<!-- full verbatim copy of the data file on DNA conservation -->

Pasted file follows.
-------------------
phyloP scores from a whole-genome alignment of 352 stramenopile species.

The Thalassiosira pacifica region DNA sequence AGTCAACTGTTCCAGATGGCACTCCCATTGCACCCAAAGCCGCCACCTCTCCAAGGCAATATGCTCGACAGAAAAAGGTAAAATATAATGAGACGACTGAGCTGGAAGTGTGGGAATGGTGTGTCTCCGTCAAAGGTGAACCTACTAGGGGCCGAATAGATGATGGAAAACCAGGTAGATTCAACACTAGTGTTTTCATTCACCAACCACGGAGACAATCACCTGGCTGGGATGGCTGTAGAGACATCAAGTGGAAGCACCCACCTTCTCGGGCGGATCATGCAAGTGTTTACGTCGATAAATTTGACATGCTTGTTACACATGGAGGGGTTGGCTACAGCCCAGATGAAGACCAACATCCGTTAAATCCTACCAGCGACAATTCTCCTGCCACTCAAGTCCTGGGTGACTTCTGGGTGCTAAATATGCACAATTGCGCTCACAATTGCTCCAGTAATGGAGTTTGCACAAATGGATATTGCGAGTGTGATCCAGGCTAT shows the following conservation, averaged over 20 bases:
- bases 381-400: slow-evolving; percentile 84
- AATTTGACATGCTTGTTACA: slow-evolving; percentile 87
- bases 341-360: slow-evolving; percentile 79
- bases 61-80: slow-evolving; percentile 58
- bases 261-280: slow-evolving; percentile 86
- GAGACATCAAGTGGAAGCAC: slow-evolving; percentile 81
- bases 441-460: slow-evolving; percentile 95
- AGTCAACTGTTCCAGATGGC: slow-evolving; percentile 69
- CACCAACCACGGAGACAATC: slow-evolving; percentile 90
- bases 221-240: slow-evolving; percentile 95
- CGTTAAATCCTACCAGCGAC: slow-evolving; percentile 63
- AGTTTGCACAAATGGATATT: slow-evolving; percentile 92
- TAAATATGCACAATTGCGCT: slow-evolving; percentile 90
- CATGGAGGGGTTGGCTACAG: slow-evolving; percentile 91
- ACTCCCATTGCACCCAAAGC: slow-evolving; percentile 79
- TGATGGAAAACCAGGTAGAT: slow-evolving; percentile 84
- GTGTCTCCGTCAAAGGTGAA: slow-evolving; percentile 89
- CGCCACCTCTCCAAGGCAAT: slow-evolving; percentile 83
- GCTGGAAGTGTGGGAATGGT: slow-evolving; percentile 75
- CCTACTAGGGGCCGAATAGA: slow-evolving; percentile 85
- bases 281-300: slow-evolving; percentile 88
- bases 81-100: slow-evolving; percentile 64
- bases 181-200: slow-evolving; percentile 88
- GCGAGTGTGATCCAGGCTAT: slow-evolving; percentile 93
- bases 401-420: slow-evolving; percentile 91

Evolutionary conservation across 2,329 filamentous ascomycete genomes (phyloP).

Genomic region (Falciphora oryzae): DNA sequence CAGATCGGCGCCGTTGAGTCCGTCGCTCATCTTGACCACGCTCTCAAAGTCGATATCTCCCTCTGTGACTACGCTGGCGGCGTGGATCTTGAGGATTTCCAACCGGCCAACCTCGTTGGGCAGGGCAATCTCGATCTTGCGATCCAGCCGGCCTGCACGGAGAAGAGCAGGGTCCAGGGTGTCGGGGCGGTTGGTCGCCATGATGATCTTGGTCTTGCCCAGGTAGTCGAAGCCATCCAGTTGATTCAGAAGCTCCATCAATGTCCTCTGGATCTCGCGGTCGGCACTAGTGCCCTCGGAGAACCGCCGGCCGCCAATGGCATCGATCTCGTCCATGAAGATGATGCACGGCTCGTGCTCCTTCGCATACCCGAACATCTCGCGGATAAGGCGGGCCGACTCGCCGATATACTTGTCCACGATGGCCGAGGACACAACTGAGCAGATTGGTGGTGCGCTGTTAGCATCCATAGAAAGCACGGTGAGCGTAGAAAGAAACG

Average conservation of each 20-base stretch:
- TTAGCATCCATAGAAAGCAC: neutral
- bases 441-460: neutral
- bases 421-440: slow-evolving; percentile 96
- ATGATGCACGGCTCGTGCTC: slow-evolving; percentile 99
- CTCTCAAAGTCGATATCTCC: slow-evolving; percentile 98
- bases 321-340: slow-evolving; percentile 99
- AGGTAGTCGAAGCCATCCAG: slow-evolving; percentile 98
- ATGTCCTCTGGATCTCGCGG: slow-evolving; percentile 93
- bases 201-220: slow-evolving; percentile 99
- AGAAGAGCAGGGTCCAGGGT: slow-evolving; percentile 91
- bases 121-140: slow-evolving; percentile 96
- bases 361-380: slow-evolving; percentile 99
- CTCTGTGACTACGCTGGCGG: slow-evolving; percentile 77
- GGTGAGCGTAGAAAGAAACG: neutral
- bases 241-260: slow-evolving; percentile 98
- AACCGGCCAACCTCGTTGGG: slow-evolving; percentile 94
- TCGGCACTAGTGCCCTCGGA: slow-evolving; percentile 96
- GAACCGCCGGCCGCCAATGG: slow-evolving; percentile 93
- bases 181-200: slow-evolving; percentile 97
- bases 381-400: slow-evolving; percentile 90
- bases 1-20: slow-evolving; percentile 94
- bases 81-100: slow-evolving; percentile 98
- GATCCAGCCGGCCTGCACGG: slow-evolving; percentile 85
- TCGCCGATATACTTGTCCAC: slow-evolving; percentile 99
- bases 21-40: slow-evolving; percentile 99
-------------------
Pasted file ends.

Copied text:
phyloP scores from a whole-genome alignment of 352 stramenopile species.

The Thalassiosira pacifica region DNA sequence AGTCAACTGTTCCAGATGGCACTCCCATTGCACCCAAAGCCGCCACCTCTCCAAGGCAATATGCTCGACAGAAAAAGGTAAAATATAATGAGACGACTGAGCTGGAAGTGTGGGAATGGTGTGTCTCCGTCAAAGGTGAACCTACTAGGGGCCGAATAGATGATGGAAAACCAGGTAGATTCAACACTAGTGTTTTCATTCACCAACCACGGAGACAATCACCTGGCTGGGATGGCTGTAGAGACATCAAGTGGAAGCACCCACCTTCTCGGGCGGATCATGCAAGTGTTTACGTCGATAAATTTGACATGCTTGTTACACATGGAGGGGTTGGCTACAGCCCAGATGAAGACCAACATCCGTTAAATCCTACCAGCGACAATTCTCCTGCCACTCAAGTCCTGGGTGACTTCTGGGTGCTAAATATGCACAATTGCGCTCACAATTGCTCCAGTAATGGAGTTTGCACAAATGGATATTGCGAGTGTGATCCAGGCTAT shows the following conservation, averaged over 20 bases:
- bases 381-400: slow-evolving; percentile 84
- AATTTGACATGCTTGTTACA: slow-evolving; percentile 87
- bases 341-360: slow-evolving; percentile 79
- bases 61-80: slow-evolving; percentile 58
- bases 261-280: slow-evolving; percentile 86
- GAGACATCAAGTGGAAGCAC: slow-evolving; percentile 81
- bases 441-460: slow-evolving; percentile 95
- AGTCAACTGTTCCAGATGGC: slow-evolving; percentile 69
- CACCAACCACGGAGACAATC: slow-evolving; percentile 90
- bases 221-240: slow-evolving; percentile 95
- CGTTAAATCCTACCAGCGAC: slow-evolving; percentile 63
- AGTTTGCACAAATGGATATT: slow-evolving; percentile 92
- TAAATATGCACAATTGCGCT: slow-evolving; percentile 90
- CATGGAGGGGTTGGCTACAG: slow-evolving; percentile 91
- ACTCCCATTGCACCCAAAGC: slow-evolving; percentile 79
- TGATGGAAAACCAGGTAGAT: slow-evolving; percentile 84
- GTGTCTCCGTCAAAGGTGAA: slow-evolving; percentile 89
- CGCCACCTCTCCAAGGCAAT: slow-evolving; percentile 83
- GCTGGAAGTGTGGGAATGGT: slow-evolving; percentile 75
- CCTACTAGGGGCCGAATAGA: slow-evolving; percentile 85
- bases 281-300: slow-evolving; percentile 88
- bases 81-100: slow-evolving; percentile 64
- bases 181-200: slow-evolving; percentile 88
- GCGAGTGTGATCCAGGCTAT: slow-evolving; percentile 93
- bases 401-420: slow-evolving; percentile 91

Evolutionary conservation across 2,329 filamentous ascomycete genomes (phyloP).

Genomic region (Falciphora oryzae): DNA sequence CAGATCGGCGCCGTTGAGTCCGTCGCTCATCTTGACCACGCTCTCAAAGTCGATATCTCCCTCTGTGACTACGCTGGCGGCGTGGATCTTGAGGATTTCCAACCGGCCAACCTCGTTGGGCAGGGCAATCTCGATCTTGCGATCCAGCCGGCCTGCACGGAGAAGAGCAGGGTCCAGGGTGTCGGGGCGGTTGGTCGCCATGATGATCTTGGTCTTGCCCAGGTAGTCGAAGCCATCCAGTTGATTCAGAAGCTCCATCAATGTCCTCTGGATCTCGCGGTCGGCACTAGTGCCCTCGGAGAACCGCCGGCCGCCAATGGCATCGATCTCGTCCATGAAGATGATGCACGGCTCGTGCTCCTTCGCATACCCGAACATCTCGCGGATAAGGCGGGCCGACTCGCCGATATACTTGTCCACGATGGCCGAGGACACAACTGAGCAGATTGGTGGTGCGCTGTTAGCATCCATAGAAAGCACGGTGAGCGTAGAAAGAAACG

Average conservation of each 20-base stretch:
- TTAGCATCCATAGAAAGCAC: neutral
- bases 441-460: neutral
- bases 421-440: slow-evolving; percentile 96
- ATGATGCACGGCTCGTGCTC: slow-evolving; percentile 99
- CTCTCAAAGTCGATATCTCC: slow-evolving; percentile 98
- bases 321-340: slow-evolving; percentile 99
- AGGTAGTCGAAGCCATCCAG: slow-evolving; percentile 98
- ATGTCCTCTGGATCTCGCGG: slow-evolving; percentile 93
- bases 201-220: slow-evolving; percentile 99
- AGAAGAGCAGGGTCCAGGGT: slow-evolving; percentile 91
- bases 121-140: slow-evolving; percentile 96
- bases 361-380: slow-evolving; percentile 99
- CTCTGTGACTACGCTGGCGG: slow-evolving; percentile 77
- GGTGAGCGTAGAAAGAAACG: neutral
- bases 241-260: slow-evolving; percentile 98
- AACCGGCCAACCTCGTTGGG: slow-evolving; percentile 94
- TCGGCACTAGTGCCCTCGGA: slow-evolving; percentile 96
- GAACCGCCGGCCGCCAATGG: slow-evolving; percentile 93
- bases 181-200: slow-evolving; percentile 97
- bases 381-400: slow-evolving; percentile 90
- bases 1-20: slow-evolving; percentile 94
- bases 81-100: slow-evolving; percentile 98
- GATCCAGCCGGCCTGCACGG: slow-evolving; percentile 85
- TCGCCGATATACTTGTCCAC: slow-evolving; percentile 99
- bases 21-40: slow-evolving; percentile 99